Named the French Quarter in 1873, the area is roughly bordered by Market Street to the north, Broad Street to the south and extends from the Cooper River westward to Meeting Street. Most of the French Quarter is located within the area that comprised the original colonial walled city of Charles Town, the only walled city built by the English in North America.

Concierge Tip: The only above-ground portion of the city’s earliest defenses still visible is located on the site of the Old Powder Magazine, Located on Cumberland Street, this National Historic Landmark was completed in 1713 and housed the community’s store of gunpowder. Open Monday-Saturday for tours.

The name “French Quarter” was derived in the 1800s when preservation efforts began to protect warehouse buildings on the Lodge Alley block, largely occupied by French Merchants. Local vendors also sold their wares, including meat, vegetables and fish, at the city market. Built between 1804 and 1830, the land was ceded to the city by Charles Cotesworth Pinckney for the express use that it remain as a public market for perpetuity. The current Market Hall was erected in 1841, after the previous building was destroyed by fire. Recognized as one of the oldest in the country, the Charleston City Market is a beloved institution for locals and visitors, especially since it’s home to more than 50 sweetgrass basket weavers who carry on this Lowcountry tradition.


Concierge Tip: Following a $5.5 million makeover, the City Market now houses vendors and food purveyors. Grab lunch and then make your way down Church Street. One of the most photographed spots in the city, St. Philips Episcopal Church is home to the oldest congregation in the state of South Carolina. Notice the church’s foundation in the middle of Church Street. Locals say that the church was built this way so that even if you were not a believer, when you rode down Church Street you had to acknowledge the presence of God. Also worth a visit are the Circular Congregational Church and the French Huguenot Church, the only such congregation in the United States, both located on Meeting Street.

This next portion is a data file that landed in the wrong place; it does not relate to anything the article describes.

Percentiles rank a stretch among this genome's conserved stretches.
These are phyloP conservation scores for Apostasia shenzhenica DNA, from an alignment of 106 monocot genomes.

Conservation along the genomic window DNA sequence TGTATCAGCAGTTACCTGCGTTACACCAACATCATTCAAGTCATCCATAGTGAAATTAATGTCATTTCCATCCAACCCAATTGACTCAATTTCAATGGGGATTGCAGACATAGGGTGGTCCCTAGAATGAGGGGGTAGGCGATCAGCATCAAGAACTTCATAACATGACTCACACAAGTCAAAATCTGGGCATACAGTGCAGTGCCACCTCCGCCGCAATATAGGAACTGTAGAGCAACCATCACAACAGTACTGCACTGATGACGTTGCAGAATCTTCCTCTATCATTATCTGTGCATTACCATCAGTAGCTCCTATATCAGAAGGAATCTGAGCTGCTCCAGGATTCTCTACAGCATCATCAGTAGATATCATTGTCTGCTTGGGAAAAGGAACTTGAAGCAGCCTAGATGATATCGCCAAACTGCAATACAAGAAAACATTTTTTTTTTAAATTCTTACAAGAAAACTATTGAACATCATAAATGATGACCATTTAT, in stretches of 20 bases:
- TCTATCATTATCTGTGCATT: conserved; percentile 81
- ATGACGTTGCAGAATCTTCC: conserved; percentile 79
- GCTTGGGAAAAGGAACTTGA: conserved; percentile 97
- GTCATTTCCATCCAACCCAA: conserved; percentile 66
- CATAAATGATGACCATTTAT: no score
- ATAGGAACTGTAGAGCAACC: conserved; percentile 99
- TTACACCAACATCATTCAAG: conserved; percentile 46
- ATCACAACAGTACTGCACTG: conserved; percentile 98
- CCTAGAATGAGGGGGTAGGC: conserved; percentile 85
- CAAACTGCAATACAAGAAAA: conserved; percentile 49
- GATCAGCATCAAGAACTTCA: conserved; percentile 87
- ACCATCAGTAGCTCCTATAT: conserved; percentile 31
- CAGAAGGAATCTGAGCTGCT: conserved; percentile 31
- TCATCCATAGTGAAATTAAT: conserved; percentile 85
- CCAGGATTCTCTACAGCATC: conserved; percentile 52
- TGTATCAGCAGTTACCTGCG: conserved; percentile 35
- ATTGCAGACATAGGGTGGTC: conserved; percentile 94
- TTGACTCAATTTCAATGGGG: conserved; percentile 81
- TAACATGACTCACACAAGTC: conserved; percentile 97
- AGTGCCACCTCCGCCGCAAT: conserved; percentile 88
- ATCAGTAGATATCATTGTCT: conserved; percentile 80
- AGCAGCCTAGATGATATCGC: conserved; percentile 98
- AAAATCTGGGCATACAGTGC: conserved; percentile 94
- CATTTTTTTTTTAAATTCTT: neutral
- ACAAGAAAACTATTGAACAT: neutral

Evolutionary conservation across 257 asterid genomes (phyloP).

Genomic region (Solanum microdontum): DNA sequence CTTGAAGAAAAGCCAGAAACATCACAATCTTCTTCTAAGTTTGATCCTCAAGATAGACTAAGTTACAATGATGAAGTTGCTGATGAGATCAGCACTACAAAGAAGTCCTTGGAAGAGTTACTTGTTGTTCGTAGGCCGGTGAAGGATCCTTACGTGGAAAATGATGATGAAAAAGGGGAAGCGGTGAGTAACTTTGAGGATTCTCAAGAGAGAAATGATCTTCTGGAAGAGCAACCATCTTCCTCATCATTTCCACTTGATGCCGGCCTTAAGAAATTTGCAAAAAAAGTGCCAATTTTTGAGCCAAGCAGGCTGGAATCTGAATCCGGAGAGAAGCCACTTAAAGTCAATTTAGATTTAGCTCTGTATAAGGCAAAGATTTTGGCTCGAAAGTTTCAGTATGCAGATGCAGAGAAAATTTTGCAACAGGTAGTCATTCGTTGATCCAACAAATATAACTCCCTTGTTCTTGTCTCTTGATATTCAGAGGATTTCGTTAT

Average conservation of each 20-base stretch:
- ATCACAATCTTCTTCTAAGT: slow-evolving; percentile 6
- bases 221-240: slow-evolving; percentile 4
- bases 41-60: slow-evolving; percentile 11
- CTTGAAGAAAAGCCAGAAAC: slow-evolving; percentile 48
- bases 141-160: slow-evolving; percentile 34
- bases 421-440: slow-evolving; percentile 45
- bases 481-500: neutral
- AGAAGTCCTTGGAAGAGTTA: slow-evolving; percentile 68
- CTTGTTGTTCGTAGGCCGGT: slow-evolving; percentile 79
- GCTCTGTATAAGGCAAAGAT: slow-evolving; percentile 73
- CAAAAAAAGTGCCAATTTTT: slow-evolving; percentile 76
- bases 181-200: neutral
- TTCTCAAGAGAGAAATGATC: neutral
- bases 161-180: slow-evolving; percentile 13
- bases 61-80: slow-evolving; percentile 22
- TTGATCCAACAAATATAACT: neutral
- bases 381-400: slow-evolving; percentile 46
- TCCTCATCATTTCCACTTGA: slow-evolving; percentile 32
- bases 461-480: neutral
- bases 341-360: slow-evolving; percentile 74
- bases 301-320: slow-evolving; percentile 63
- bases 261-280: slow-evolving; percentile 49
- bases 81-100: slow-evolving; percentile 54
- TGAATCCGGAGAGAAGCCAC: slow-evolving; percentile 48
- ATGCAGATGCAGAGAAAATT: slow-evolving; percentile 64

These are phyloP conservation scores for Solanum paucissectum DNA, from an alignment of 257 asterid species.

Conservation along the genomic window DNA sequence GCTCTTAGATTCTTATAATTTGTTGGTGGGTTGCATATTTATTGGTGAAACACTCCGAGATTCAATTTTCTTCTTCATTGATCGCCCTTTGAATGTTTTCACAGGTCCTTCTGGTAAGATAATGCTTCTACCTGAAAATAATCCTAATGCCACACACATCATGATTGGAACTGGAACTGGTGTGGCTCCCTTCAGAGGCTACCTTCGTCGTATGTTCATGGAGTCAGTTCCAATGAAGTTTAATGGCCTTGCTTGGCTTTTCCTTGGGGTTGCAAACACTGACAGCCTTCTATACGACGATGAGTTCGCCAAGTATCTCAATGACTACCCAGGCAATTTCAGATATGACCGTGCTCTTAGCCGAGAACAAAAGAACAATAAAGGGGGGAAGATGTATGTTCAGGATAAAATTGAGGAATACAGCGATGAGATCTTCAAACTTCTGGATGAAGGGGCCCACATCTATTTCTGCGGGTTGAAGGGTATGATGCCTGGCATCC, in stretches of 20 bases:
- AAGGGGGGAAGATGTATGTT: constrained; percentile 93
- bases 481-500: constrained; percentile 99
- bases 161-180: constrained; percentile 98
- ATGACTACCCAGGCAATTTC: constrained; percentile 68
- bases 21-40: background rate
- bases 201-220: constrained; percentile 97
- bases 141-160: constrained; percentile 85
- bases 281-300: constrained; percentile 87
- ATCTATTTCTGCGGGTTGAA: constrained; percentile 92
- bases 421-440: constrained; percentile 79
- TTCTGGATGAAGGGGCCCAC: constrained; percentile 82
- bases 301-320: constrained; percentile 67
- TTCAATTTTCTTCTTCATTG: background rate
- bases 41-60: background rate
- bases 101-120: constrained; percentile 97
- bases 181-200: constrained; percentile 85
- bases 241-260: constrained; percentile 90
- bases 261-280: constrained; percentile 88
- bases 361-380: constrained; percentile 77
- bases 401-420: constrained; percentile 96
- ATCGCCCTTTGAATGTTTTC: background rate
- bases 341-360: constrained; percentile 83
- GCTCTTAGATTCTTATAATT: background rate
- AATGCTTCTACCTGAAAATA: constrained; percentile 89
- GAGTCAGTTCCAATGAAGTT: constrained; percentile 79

Places of Interest:
While the historic French Quarter is small, art and culture abound. The first building in the country designed for theatrical use, the Dock Street Theater, is located on Church Street. First opened in 1736, the theater still produces performances every year. The area is also home to numerous art galleries. Spend the afternoon browsing Gallery Row, located on Broad Street before visiting those located on Church and State Streets. Currently closed while it undergoes a multimillion dollar renovation, the Gibbes Museum of Art is slated to reopen in the spring of 2016 with a renewed focus on American Southern art.


Concierge Tip: Our restaurants, The Palmetto Cafe and Charleston Grill, are filled with art by local artists, included notable painter Robert Lange. Lange’s studio is open daily, and private tours can be arranged here and at a variety of other studios. If you find yourself here on the first Friday of March, May, October or December, enjoy the French Quarter Art Walk which is free and open to the public. Galleries open their doors for patrons to mingle with artists over refreshments. Stroll among gas lit lanterns and discover the works of more than 500 artists of various styles and mediums.

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Meet the Staff: Brenna’s Favorite Things to do in the Holy City


We recently had the chance to sit down with Brenna Emerson, the Travel Industry Sales Manager here at Belmond Charleston Place. Brenna has been with the hotel since 2012, first as the Front Office Supervisor and then the Reservations Manager. In her time at the Front Desk, Brenna worked very closely with the guests of the hotel, gladly offering her opinions of the best things to see and do while visiting. Her love for Charleston, and her appreciation for the finer things in life, has made Brenna a resident expert on how to make the most of your time in the Holy City. She shared with us some suggestions on must-see locales, as well as the best ways for you to explore while here. Consider this list your “Must Do” when taking your next trip to the Lowcountry.

Start the day with brunch